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What Creativity Looks Like

bottle tree with chandelier on top

We talk about the importance of children developing creativity and problem-solving skills. What are we saying? Being creative means thinking differently, being imaginative, inventive, innovative. Its expression relies upon persistence, problem-solving, resourcefulness. Creativity and problem-solving skills are intertwined. Whether artistic or scientific, the creative process is fraught with challenges. A mind open to possibilities, exploration, experimentation, tinkering, and plain hard work are all required for creativity to blossom.

That’s why open-ended, experiential learning and self-directed play are essential. Kids need opportunities to use their imaginations, experiment, discover what works, what doesn’t, revise their plans, and work out the kinks. Adults too benefit from taking on creative challenges. Find a craft that appeals and give yourself permission to explore its possibilities. In other words, learn to play. 4184534267_e2b4206548_z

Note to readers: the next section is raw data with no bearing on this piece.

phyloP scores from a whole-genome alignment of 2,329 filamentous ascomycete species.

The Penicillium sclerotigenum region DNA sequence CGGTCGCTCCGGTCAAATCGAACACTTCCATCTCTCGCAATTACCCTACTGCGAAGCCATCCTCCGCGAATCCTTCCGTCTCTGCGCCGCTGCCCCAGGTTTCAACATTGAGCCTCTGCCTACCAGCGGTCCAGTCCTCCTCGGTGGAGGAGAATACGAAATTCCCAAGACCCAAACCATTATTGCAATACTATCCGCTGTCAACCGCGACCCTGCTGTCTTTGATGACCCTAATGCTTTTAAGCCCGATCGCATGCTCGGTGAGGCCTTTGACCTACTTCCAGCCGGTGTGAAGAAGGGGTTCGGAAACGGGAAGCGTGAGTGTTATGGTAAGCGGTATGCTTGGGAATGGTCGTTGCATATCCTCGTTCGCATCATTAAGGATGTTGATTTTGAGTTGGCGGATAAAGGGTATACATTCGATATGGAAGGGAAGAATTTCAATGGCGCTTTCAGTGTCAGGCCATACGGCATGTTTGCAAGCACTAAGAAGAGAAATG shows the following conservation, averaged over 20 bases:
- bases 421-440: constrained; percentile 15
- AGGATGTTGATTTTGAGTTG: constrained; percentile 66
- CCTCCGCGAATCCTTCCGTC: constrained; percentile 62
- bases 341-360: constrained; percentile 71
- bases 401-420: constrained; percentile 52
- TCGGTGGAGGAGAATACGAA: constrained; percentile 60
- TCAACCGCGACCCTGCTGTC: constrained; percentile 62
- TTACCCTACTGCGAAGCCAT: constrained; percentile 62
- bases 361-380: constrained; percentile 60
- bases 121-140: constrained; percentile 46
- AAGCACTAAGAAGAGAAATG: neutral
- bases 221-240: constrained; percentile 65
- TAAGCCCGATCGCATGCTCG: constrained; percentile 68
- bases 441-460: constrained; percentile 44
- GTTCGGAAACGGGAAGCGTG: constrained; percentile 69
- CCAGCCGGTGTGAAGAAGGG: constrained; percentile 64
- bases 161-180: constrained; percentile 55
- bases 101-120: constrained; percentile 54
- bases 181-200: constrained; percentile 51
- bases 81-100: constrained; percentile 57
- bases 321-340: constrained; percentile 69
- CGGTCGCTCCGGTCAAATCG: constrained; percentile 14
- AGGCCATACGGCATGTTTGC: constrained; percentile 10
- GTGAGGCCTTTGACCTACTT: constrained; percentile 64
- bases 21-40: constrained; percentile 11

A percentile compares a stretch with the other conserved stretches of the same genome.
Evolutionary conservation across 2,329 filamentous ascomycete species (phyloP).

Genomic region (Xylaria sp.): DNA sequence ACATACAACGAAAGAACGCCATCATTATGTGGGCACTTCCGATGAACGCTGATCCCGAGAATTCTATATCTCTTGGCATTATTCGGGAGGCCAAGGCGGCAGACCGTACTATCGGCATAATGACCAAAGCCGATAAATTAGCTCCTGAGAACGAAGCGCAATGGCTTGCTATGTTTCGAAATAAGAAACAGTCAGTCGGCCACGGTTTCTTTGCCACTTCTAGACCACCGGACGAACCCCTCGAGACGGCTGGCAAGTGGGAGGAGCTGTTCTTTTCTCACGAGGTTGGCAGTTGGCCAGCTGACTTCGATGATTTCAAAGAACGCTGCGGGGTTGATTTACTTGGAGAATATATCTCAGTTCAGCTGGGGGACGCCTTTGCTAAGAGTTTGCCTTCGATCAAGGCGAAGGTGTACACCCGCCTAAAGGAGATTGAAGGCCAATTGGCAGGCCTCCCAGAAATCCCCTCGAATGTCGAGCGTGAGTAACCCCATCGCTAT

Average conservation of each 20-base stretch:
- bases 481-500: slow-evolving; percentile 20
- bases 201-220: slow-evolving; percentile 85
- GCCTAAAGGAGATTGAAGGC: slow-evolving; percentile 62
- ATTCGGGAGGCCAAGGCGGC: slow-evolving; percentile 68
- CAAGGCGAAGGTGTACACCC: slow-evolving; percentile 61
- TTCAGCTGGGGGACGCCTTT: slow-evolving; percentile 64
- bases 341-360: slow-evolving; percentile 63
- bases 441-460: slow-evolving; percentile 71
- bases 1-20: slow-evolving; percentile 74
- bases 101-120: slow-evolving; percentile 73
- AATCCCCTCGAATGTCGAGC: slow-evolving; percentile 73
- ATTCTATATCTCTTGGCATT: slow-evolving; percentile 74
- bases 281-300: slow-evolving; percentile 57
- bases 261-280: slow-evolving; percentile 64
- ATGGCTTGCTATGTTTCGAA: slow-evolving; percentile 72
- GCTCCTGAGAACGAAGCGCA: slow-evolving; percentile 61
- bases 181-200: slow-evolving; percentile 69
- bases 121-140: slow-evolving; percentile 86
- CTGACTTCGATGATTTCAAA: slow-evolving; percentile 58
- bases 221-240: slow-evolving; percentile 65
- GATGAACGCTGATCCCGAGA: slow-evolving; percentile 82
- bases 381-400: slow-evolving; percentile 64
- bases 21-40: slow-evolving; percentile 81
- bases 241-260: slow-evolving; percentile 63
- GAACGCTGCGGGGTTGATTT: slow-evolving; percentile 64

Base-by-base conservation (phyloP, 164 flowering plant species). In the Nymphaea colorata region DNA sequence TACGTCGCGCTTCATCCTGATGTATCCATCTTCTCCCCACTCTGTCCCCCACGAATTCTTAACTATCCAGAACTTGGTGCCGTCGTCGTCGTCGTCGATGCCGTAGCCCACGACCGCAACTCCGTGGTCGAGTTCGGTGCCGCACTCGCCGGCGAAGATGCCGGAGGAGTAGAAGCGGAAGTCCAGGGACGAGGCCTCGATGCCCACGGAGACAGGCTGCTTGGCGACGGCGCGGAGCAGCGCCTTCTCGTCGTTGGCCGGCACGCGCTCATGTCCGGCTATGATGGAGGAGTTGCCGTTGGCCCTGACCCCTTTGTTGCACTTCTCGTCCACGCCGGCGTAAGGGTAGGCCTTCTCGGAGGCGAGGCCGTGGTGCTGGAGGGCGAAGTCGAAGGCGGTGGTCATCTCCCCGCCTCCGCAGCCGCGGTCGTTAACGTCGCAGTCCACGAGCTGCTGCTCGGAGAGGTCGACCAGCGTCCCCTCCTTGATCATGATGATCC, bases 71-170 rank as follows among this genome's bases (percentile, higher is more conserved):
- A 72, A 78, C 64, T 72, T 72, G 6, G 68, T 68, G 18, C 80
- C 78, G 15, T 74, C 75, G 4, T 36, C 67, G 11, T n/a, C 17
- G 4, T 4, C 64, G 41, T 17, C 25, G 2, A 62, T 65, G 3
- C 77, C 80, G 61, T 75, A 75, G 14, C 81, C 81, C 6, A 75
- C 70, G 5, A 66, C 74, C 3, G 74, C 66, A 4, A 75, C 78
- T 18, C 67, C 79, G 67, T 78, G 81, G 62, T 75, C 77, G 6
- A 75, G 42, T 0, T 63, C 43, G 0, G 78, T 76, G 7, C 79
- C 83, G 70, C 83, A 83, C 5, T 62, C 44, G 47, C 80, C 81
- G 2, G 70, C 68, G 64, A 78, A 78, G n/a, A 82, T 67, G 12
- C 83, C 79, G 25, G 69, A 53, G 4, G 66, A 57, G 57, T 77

Creativity knows no boundaries. Fanciful, playful expressions abound, many off the beaten path and well worth a detour. Elmer’s Bottle Tree Ranch in Oro Grande, California, on old Route 66, is a magical place, a testament to the creativity of one man, Elmer Long, who built his first bottle tree in 2000. He says he doesn’t know how many he’s built. Doesn’t count them. Those who do, count over 200. Elmer says he has another 100 in his head. Building a bottle tree, he says, is easy. Only takes welding. Then he pauses and adds imagination.

From the age of six, Elmer and his father went camping in the desert, often visiting long abandoned 19th century ghost towns where they’d search the dumps, finding buried treasure, including glass bottles. Thus began his collecting of ordinary objects and bits and pieces that he uses in extraordinary ways. Besides bottles, Elmer collects old insulators and builds trees in an unbelievable array of styles.

He often incorporates objects that evoke memories. One tree topper is the Lionel train engine he received for Christmas when he was three years old. Other bottle trees feature everything from telephones and typewriters to machinery and tools. Helmets inside which birds have built nests, rifles and interesting bits and pieces, all with stories to tell.

Imagination, inventiveness, persistence, problem-solving skills, and resourcefulness combined to create the unique artistry of Elmer’s Bottle Tree Ranch. Passion fuels the process. Open-ended, self directed play fosters creative expression by developing the skills required to give original ideas their wings. Play is essential. For everyone. Everyday.

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